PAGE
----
Claire McKinney has been working in public relations and publicity for twenty years. She has written about publishing for websites and blogs; Publishers weekly; and recently was on the Today Show to provide expert commentary on indie publishing.

Prior to starting her own company she was the VP, Director of Publicity for Henry Holt and Company and the Director of Publicity for Miramax Books. Some of the authors and personalities she has worked with include Della Reese, Madeleine Albright, Cheryl Ladd, James Patterson, Walter Mosley, Tim Russert, Rick Moody, George Pelecanos, Heidi Julavits, and Kristin Gore.

Fee $75

Seats are limited. Register today at the link below:


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Cult of Celebrity Series 101: Do You Need to Write a Book?

I’ve said it before: American culture is all about celebrity, and how famous you are in any group on any level.  How do you get famous?  That’s a good question, and the answers vary depending on what your area of expertise is and what you are doing.

Cult of Celebrity SeriesLet me qualify all of this first by saying this is not a road map to getting famous like George Clooney.  That’s the entertainment business, which is a whole other story (trust me, I’ve been in it most of my life).
But if you want to share your knowledge or idea, and you want the opportunity to join the greater conversation and ultimately find your audience, then you might want to think about writing your own book.

It’s daunting, I know. I mean, didn’t Tolstoy write a big book?  Didn’t J.K. Rowling live for years as an underling before she got the big prize and the success that came with her brain child, Harry Potter?

I’m no Hillary or Bill or Obama, could I really do it? These (and other) questions may be roiling around in your mind.  Just tell those voices to quiet down, and take a second to consider why people are coming out of the woodwork with their own books.

Cult of Celebrity SeriesHillary Clinton launched a memoir of herself when she first ran for president.  This was a purposeful way to use the book as a marketing tool so she could get herself out there to a mass audience in a non-partisan way; at first. Dr. Oz, king of daytime television started with the “YOU” series of books (e.g. YOU: The Owner’s Manual). Malcolm Gladwell of The Tipping Point wrote for The New Yorker magazine with lots of ideas about how people think.  Fast forward to the present, and Gladwell’s series of catchy-titled books has made him rich and sought after internationally to speak to thousands.  Imagine being paid for the way you think!

Cult of Celebrity SeriesThese are major examples of people using books as marketing tools, and I could point to many more including celebrities like: Snooki, Lena Dunham, Tina Fey, Ellen DeGeneres…all who have put their stories on paper to grow their personal brands (and make money for themselves and their publishers along the way).  But the real concern is do YOU really need to write your own book?  Ask yourself these questions:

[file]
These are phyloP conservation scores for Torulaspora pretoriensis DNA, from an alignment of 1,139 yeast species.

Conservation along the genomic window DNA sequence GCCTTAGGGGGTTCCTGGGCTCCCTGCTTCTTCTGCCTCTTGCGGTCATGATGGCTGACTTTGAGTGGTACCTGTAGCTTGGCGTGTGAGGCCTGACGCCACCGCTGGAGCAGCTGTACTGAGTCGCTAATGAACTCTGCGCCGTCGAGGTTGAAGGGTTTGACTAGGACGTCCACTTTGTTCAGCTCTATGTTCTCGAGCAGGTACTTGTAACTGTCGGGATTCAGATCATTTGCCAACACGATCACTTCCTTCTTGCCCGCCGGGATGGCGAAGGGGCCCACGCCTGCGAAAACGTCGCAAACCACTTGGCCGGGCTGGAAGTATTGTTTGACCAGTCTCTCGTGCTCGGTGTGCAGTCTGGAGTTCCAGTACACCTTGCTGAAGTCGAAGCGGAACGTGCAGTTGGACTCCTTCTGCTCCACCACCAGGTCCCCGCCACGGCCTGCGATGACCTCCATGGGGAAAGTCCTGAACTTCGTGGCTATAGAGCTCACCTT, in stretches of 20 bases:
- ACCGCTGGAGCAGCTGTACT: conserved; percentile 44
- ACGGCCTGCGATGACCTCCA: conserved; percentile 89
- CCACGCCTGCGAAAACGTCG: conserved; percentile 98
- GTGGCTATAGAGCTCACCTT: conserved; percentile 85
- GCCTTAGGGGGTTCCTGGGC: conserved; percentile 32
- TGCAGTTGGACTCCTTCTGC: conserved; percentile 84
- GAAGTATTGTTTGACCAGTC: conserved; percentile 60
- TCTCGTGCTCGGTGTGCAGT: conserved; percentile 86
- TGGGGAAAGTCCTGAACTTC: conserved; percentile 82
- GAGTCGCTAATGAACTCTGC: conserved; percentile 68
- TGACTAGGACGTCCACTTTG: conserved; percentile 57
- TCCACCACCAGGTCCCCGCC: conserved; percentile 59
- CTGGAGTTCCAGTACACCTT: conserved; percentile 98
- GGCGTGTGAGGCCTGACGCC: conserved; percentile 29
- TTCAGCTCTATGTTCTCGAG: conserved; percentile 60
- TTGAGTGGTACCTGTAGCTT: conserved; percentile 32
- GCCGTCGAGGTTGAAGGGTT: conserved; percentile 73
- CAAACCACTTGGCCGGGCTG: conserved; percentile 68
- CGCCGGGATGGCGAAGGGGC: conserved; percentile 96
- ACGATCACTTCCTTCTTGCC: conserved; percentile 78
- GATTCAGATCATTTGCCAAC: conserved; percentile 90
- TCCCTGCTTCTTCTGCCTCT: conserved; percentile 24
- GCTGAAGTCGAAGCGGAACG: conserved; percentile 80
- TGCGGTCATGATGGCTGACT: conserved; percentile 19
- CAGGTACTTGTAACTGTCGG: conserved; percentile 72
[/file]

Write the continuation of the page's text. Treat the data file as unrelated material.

• Have I been building my expertise in a field or industry where I am respected for my ideas and what I have to say?
  • Am I an academic, teaching at a university?
  • Am I an innovative entrepreneur or CEO who has achieved success with my methods?
  • Am I a doctor who has research to share in an important area that could help a mass audience, if the information appeared outside of a medical journal or health facility?
  • Would I like to be paid and/or invited to speak to audiences?
  • Do I have a product or service to sell?
  • Am I a writer who wants to take an idea and expand on it in a broader medium?

If you relate to any of the above then it might be time for you to consider taking a big step forward and think about writing a book.  A book can help you reach a wider audience, and it can get you a bigger stage on which to present yourself and your positions.  Call it a conversation opener, a calling card, a foundation.

Will your book make you an overnight sensation?  Not necessarily.  Will you have to publish it on your own?  Possibly, but that’s what e-books are for.  Will the book limit the rest of what you have to say or share?  No, that’s why you write more books.

I’ll admit I’m considering taking the leap myself.  My reasons are business-oriented on the one hand, and on the other I see a need for information I have that could help a larger audience and sharing feels like the right thing to do.

I’ll keep you posted on that.

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Calling All Authors, Spokespeople, and Brands: Twitter is for Tweets and Other Ideas for 2015

14909082825_53603b7a64_zFirstly, I’ll fess up to taking a break from writing over the holidays.  Pretty much dead air, I know.  As much as one tries to stay inspired at this time of year, it’s hard to focus when every other email in my inbox is announcing a “one-day sale at XXXX.”  But was that yesterday that the sale ended? Or is it today? Have I taken advantage of every possible opportunity to buy, buy, buy?!  You get the picture.